4. To promote my ‘anti-social media’ campaign, I created ARS, the first double-blind feedback platform for photographers. The only place on the internet (or the world) where you can get honest, anonymous (constructive) feedback on your photos.

My current ambition is to cultivate more photography bloggers (who own their own blogging platform, via and And to also empower and encourage more photography entrepreneurs.

3. Make photos to notice beauty all around you

lines light shadow

Photography has helped me find more joy and happiness in life, because with the camera as a tool, I notice more beauty all around me! I think the whole ethos of street photography is to help people discover ‘beauty in the mundane‘; the beauty in everyday things, objects, places, and happenings.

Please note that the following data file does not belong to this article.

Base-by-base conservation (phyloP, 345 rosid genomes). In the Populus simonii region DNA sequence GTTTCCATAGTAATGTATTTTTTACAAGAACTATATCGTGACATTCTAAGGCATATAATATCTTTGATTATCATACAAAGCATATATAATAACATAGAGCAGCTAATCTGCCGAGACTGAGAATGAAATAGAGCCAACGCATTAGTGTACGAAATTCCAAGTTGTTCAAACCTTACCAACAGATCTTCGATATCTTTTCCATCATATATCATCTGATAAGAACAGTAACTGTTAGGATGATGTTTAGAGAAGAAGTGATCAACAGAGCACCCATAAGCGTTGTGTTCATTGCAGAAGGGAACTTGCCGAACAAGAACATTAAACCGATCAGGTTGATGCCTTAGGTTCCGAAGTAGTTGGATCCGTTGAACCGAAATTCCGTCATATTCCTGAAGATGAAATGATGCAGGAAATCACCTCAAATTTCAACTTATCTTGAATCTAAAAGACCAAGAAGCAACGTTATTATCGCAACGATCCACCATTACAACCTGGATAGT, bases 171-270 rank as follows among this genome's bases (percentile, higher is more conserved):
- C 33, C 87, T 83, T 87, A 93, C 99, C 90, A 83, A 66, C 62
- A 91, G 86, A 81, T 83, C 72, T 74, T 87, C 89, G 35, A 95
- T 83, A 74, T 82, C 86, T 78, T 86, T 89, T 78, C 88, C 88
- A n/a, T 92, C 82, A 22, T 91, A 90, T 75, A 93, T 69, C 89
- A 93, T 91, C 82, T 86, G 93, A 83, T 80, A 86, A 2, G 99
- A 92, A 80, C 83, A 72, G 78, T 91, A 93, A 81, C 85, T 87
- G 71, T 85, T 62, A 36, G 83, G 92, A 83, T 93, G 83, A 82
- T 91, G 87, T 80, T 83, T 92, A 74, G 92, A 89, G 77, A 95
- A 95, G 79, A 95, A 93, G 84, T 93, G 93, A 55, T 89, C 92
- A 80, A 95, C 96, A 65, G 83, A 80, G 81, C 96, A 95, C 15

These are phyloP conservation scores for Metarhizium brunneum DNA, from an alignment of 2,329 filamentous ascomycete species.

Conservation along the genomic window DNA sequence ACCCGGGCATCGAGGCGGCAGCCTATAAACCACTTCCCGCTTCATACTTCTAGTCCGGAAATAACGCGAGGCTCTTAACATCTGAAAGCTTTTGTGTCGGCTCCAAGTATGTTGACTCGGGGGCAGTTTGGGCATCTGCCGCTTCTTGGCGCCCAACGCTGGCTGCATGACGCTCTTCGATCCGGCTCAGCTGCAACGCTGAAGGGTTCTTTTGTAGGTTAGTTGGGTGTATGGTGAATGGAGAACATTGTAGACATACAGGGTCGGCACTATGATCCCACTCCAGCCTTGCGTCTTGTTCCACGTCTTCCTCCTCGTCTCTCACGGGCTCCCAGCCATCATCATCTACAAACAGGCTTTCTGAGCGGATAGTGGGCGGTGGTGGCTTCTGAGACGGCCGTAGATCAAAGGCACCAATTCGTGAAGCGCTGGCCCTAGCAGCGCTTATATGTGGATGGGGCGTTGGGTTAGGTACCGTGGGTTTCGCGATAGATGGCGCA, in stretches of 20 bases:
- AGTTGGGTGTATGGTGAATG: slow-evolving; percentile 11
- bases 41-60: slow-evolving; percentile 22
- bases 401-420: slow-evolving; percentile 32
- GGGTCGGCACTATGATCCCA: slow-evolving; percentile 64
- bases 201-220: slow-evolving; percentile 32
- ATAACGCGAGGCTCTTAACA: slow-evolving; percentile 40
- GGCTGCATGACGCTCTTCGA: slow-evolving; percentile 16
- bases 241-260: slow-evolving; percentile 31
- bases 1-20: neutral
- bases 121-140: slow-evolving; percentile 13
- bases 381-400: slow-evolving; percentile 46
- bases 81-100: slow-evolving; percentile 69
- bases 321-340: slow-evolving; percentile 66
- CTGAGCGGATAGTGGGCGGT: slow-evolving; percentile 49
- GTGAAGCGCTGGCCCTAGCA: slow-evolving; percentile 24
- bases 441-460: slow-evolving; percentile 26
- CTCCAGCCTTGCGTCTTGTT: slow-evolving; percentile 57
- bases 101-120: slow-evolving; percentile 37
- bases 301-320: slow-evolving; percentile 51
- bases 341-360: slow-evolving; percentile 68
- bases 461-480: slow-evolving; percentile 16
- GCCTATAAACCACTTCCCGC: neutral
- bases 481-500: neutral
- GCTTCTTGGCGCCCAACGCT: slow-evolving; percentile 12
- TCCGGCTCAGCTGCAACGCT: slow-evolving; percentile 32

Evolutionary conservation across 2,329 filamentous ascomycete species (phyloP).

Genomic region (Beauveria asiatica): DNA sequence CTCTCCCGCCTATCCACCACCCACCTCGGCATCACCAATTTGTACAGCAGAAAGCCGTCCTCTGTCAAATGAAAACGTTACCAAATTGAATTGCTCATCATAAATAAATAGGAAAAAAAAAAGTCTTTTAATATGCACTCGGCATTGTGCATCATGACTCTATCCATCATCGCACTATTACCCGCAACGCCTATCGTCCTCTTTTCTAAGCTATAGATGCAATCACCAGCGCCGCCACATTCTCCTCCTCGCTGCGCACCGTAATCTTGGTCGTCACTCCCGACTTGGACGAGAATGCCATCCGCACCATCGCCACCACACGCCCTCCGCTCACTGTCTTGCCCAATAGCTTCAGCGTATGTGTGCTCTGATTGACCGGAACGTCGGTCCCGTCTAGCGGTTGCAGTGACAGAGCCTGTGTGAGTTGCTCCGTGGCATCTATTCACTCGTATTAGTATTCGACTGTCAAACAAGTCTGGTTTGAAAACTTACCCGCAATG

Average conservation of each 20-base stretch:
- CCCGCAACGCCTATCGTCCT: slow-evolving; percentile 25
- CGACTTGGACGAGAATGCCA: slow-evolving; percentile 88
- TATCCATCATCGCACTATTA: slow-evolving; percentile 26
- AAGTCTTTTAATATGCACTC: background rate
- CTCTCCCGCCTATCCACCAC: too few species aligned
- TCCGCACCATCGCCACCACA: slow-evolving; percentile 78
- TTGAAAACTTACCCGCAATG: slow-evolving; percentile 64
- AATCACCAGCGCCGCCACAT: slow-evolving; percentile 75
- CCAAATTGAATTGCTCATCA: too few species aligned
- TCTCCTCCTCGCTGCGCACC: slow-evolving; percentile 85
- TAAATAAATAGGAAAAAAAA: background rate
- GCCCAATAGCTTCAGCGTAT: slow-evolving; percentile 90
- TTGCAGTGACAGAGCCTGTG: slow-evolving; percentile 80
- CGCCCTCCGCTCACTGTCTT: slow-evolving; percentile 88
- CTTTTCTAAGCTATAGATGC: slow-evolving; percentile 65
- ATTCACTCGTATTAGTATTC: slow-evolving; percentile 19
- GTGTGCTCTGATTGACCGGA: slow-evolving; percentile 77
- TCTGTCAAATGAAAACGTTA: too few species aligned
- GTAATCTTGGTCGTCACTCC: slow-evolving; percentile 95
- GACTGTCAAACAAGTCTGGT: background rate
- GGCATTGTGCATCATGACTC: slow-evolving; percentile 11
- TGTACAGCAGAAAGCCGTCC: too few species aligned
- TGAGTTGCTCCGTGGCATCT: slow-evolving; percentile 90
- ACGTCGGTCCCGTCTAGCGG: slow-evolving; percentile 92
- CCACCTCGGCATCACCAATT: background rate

You can find beauty in simple shadows, light, textures, details, and people.

4. Satisfice with your camera equipment

Cindy hands black and white xf10

I also think that 90% of modern photographers are miserable because they feel that their gear is never good enough. Who is to blame? Internet bloggers, YouTubers, and camera companies who want you to be perpetually dissatisfied with your camera gear, so you can be a good consumer and keep buying more shit.

Current setup: Fujifilm XF10, SR+ Mode, ERIC KIM WRIST STRAP MARK II

To be frank, I’ve been suckered by GAS (gear acquisition syndrome) my whole life. I know myself– I am the ultimate sucker to advertising. Whenever I see an advertisement for that new new thing– I suddenly feel dissatisfied with my camera equipment.

So what is the solution? Of course with digital cameras, we must upgrade them at least every 3 years or so (I would not wish to use a 5+ old laptop, or a 5+ year old phone, god forbid). Thus, upgrading is part of the game.